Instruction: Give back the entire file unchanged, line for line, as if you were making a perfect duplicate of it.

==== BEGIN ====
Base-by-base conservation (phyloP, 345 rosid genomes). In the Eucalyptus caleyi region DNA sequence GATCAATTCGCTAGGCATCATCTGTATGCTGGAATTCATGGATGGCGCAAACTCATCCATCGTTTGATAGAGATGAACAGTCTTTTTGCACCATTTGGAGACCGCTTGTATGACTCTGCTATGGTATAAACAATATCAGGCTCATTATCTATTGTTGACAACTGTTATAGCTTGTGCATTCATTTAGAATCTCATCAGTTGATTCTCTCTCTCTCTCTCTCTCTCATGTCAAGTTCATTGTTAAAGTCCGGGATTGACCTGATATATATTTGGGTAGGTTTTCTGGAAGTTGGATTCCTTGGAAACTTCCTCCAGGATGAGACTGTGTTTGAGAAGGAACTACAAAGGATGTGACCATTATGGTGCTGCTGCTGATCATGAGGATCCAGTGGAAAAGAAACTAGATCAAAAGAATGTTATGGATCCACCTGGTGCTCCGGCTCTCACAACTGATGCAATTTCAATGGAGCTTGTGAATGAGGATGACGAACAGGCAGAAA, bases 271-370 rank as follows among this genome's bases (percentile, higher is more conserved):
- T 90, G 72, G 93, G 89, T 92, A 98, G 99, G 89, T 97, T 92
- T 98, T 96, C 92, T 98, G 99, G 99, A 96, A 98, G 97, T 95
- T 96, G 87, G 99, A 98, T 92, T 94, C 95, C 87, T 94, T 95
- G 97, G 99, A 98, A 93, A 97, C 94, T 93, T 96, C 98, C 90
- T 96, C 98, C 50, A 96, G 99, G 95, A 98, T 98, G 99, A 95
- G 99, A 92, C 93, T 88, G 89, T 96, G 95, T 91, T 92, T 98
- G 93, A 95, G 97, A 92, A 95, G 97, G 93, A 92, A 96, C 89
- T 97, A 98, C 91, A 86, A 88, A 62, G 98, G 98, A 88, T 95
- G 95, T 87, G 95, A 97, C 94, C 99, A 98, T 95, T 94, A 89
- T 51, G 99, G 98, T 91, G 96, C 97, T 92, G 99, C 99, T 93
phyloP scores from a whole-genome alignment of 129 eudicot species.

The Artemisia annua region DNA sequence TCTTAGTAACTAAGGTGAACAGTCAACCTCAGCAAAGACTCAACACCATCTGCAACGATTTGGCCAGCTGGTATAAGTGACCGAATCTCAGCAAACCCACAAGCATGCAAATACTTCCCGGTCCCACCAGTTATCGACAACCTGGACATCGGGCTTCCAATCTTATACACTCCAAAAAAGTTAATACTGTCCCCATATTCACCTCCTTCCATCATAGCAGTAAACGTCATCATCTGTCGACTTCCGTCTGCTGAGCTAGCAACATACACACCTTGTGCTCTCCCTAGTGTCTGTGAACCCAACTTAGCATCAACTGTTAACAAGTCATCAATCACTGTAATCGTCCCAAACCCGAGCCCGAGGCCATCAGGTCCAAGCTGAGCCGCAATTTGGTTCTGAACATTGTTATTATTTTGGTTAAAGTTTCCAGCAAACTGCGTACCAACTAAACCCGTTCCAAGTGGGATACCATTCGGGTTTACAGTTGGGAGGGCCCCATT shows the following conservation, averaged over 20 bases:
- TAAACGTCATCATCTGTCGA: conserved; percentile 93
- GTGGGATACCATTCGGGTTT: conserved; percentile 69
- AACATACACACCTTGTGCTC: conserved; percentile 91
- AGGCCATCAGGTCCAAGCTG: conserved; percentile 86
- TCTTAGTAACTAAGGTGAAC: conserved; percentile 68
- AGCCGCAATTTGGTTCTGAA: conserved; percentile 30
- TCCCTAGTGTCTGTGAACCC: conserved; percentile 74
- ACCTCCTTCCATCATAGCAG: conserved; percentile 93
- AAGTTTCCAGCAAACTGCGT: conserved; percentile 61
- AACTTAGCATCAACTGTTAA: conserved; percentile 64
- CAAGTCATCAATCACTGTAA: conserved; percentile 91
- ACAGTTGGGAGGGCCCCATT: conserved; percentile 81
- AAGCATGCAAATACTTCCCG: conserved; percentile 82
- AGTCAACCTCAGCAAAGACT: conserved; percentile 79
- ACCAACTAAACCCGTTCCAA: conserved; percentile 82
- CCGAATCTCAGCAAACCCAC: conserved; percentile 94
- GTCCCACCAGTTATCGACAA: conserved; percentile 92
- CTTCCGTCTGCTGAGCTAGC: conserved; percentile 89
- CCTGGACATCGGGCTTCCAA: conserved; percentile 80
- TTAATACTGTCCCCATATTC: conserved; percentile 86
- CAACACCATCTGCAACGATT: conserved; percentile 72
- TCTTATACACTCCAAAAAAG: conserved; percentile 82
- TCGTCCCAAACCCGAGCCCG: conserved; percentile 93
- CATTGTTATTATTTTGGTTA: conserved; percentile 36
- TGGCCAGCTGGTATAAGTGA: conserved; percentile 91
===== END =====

Base-by-base conservation (phyloP, 345 rosid genomes). In the Eucalyptus caleyi region DNA sequence GATCAATTCGCTAGGCATCATCTGTATGCTGGAATTCATGGATGGCGCAAACTCATCCATCGTTTGATAGAGATGAACAGTCTTTTTGCACCATTTGGAGACCGCTTGTATGACTCTGCTATGGTATAAACAATATCAGGCTCATTATCTATTGTTGACAACTGTTATAGCTTGTGCATTCATTTAGAATCTCATCAGTTGATTCTCTCTCTCTCTCTCTCTCTCATGTCAAGTTCATTGTTAAAGTCCGGGATTGACCTGATATATATTTGGGTAGGTTTTCTGGAAGTTGGATTCCTTGGAAACTTCCTCCAGGATGAGACTGTGTTTGAGAAGGAACTACAAAGGATGTGACCATTATGGTGCTGCTGCTGATCATGAGGATCCAGTGGAAAAGAAACTAGATCAAAAGAATGTTATGGATCCACCTGGTGCTCCGGCTCTCACAACTGATGCAATTTCAATGGAGCTTGTGAATGAGGATGACGAACAGGCAGAAA, bases 271-370 rank as follows among this genome's bases (percentile, higher is more conserved):
- T 90, G 72, G 93, G 89, T 92, A 98, G 99, G 89, T 97, T 92
- T 98, T 96, C 92, T 98, G 99, G 99, A 96, A 98, G 97, T 95
- T 96, G 87, G 99, A 98, T 92, T 94, C 95, C 87, T 94, T 95
- G 97, G 99, A 98, A 93, A 97, C 94, T 93, T 96, C 98, C 90
- T 96, C 98, C 50, A 96, G 99, G 95, A 98, T 98, G 99, A 95
- G 99, A 92, C 93, T 88, G 89, T 96, G 95, T 91, T 92, T 98
- G 93, A 95, G 97, A 92, A 95, G 97, G 93, A 92, A 96, C 89
- T 97, A 98, C 91, A 86, A 88, A 62, G 98, G 98, A 88, T 95
- G 95, T 87, G 95, A 97, C 94, C 99, A 98, T 95, T 94, A 89
- T 51, G 99, G 98, T 91, G 96, C 97, T 92, G 99, C 99, T 93
phyloP scores from a whole-genome alignment of 129 eudicot species.

The Artemisia annua region DNA sequence TCTTAGTAACTAAGGTGAACAGTCAACCTCAGCAAAGACTCAACACCATCTGCAACGATTTGGCCAGCTGGTATAAGTGACCGAATCTCAGCAAACCCACAAGCATGCAAATACTTCCCGGTCCCACCAGTTATCGACAACCTGGACATCGGGCTTCCAATCTTATACACTCCAAAAAAGTTAATACTGTCCCCATATTCACCTCCTTCCATCATAGCAGTAAACGTCATCATCTGTCGACTTCCGTCTGCTGAGCTAGCAACATACACACCTTGTGCTCTCCCTAGTGTCTGTGAACCCAACTTAGCATCAACTGTTAACAAGTCATCAATCACTGTAATCGTCCCAAACCCGAGCCCGAGGCCATCAGGTCCAAGCTGAGCCGCAATTTGGTTCTGAACATTGTTATTATTTTGGTTAAAGTTTCCAGCAAACTGCGTACCAACTAAACCCGTTCCAAGTGGGATACCATTCGGGTTTACAGTTGGGAGGGCCCCATT shows the following conservation, averaged over 20 bases:
- TAAACGTCATCATCTGTCGA: conserved; percentile 93
- GTGGGATACCATTCGGGTTT: conserved; percentile 69
- AACATACACACCTTGTGCTC: conserved; percentile 91
- AGGCCATCAGGTCCAAGCTG: conserved; percentile 86
- TCTTAGTAACTAAGGTGAAC: conserved; percentile 68
- AGCCGCAATTTGGTTCTGAA: conserved; percentile 30
- TCCCTAGTGTCTGTGAACCC: conserved; percentile 74
- ACCTCCTTCCATCATAGCAG: conserved; percentile 93
- AAGTTTCCAGCAAACTGCGT: conserved; percentile 61
- AACTTAGCATCAACTGTTAA: conserved; percentile 64
- CAAGTCATCAATCACTGTAA: conserved; percentile 91
- ACAGTTGGGAGGGCCCCATT: conserved; percentile 81
- AAGCATGCAAATACTTCCCG: conserved; percentile 82
- AGTCAACCTCAGCAAAGACT: conserved; percentile 79
- ACCAACTAAACCCGTTCCAA: conserved; percentile 82
- CCGAATCTCAGCAAACCCAC: conserved; percentile 94
- GTCCCACCAGTTATCGACAA: conserved; percentile 92
- CTTCCGTCTGCTGAGCTAGC: conserved; percentile 89
- CCTGGACATCGGGCTTCCAA: conserved; percentile 80
- TTAATACTGTCCCCATATTC: conserved; percentile 86
- CAACACCATCTGCAACGATT: conserved; percentile 72
- TCTTATACACTCCAAAAAAG: conserved; percentile 82
- TCGTCCCAAACCCGAGCCCG: conserved; percentile 93
- CATTGTTATTATTTTGGTTA: conserved; percentile 36
- TGGCCAGCTGGTATAAGTGA: conserved; percentile 91